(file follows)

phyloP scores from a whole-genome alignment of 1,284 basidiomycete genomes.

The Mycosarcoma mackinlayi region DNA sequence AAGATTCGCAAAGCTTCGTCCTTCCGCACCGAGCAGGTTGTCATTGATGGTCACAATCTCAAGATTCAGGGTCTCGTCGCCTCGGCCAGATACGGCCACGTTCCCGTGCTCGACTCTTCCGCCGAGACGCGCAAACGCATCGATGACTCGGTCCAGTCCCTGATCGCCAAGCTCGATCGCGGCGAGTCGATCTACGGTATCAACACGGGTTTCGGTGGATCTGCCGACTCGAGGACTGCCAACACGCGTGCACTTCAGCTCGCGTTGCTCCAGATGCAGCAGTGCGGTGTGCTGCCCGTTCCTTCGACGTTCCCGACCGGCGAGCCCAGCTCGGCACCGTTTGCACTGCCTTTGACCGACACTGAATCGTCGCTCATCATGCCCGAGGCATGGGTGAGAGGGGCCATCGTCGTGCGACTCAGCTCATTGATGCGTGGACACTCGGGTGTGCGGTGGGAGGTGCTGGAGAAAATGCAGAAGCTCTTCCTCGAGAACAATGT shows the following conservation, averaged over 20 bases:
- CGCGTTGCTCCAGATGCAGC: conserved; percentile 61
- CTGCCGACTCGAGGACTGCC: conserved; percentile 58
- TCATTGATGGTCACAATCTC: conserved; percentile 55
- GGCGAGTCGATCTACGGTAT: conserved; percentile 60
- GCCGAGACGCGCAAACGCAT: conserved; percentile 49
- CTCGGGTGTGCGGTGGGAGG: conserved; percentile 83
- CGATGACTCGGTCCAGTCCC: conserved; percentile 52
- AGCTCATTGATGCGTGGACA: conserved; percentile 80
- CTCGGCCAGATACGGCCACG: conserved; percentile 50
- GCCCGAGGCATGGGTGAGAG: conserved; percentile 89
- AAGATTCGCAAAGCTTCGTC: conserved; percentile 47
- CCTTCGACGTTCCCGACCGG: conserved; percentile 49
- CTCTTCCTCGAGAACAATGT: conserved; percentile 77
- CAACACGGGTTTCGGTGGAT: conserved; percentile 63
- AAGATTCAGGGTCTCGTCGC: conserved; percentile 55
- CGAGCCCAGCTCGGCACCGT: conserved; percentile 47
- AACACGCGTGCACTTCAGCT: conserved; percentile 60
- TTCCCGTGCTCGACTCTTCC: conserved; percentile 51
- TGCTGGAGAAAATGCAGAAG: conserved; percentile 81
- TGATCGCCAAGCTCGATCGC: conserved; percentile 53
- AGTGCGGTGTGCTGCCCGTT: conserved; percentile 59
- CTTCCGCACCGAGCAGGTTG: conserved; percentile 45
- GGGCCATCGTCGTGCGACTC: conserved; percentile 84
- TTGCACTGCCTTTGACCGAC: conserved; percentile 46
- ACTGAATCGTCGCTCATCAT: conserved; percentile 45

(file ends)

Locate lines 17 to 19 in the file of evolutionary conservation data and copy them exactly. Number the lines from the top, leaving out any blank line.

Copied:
- AAGATTCAGGGTCTCGTCGC: conserved; percentile 55
- CGAGCCCAGCTCGGCACCGT: conserved; percentile 47
- AACACGCGTGCACTTCAGCT: conserved; percentile 60